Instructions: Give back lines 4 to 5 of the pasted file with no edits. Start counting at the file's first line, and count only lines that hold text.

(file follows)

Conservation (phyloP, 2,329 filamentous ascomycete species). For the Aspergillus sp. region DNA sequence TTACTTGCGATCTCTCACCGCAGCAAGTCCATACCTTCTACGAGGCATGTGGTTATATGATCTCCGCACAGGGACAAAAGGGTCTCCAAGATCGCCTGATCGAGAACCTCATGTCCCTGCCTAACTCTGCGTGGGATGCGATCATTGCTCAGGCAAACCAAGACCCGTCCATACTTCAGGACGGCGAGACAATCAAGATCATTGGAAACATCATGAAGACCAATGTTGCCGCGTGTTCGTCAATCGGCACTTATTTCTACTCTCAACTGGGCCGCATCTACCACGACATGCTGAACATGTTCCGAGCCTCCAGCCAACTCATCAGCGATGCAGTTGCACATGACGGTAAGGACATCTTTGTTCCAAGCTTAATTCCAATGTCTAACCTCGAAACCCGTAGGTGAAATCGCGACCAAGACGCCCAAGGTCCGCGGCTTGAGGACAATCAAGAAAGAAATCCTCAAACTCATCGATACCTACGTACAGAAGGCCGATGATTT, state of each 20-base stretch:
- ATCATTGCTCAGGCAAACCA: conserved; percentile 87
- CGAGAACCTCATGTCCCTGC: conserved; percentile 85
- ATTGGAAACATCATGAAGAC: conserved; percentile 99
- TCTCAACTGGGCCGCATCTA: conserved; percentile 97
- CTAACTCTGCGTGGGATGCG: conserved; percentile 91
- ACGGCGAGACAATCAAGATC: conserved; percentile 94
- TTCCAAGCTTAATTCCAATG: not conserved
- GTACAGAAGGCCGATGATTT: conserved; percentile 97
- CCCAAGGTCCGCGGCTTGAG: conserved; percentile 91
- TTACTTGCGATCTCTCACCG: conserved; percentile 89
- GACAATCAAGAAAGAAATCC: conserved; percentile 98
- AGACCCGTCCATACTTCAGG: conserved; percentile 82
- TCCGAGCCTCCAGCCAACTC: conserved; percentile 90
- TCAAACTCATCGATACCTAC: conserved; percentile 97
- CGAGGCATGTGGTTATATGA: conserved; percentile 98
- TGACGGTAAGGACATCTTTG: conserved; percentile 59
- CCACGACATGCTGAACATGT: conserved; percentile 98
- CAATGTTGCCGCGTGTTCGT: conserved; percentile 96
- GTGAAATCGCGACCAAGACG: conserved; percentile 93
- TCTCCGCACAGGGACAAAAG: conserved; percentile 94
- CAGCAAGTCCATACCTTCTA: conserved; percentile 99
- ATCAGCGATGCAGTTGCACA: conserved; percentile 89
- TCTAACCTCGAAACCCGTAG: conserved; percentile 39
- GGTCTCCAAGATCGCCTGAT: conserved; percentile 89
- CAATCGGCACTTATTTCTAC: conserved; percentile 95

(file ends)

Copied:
- ATTGGAAACATCATGAAGAC: conserved; percentile 99
- TCTCAACTGGGCCGCATCTA: conserved; percentile 97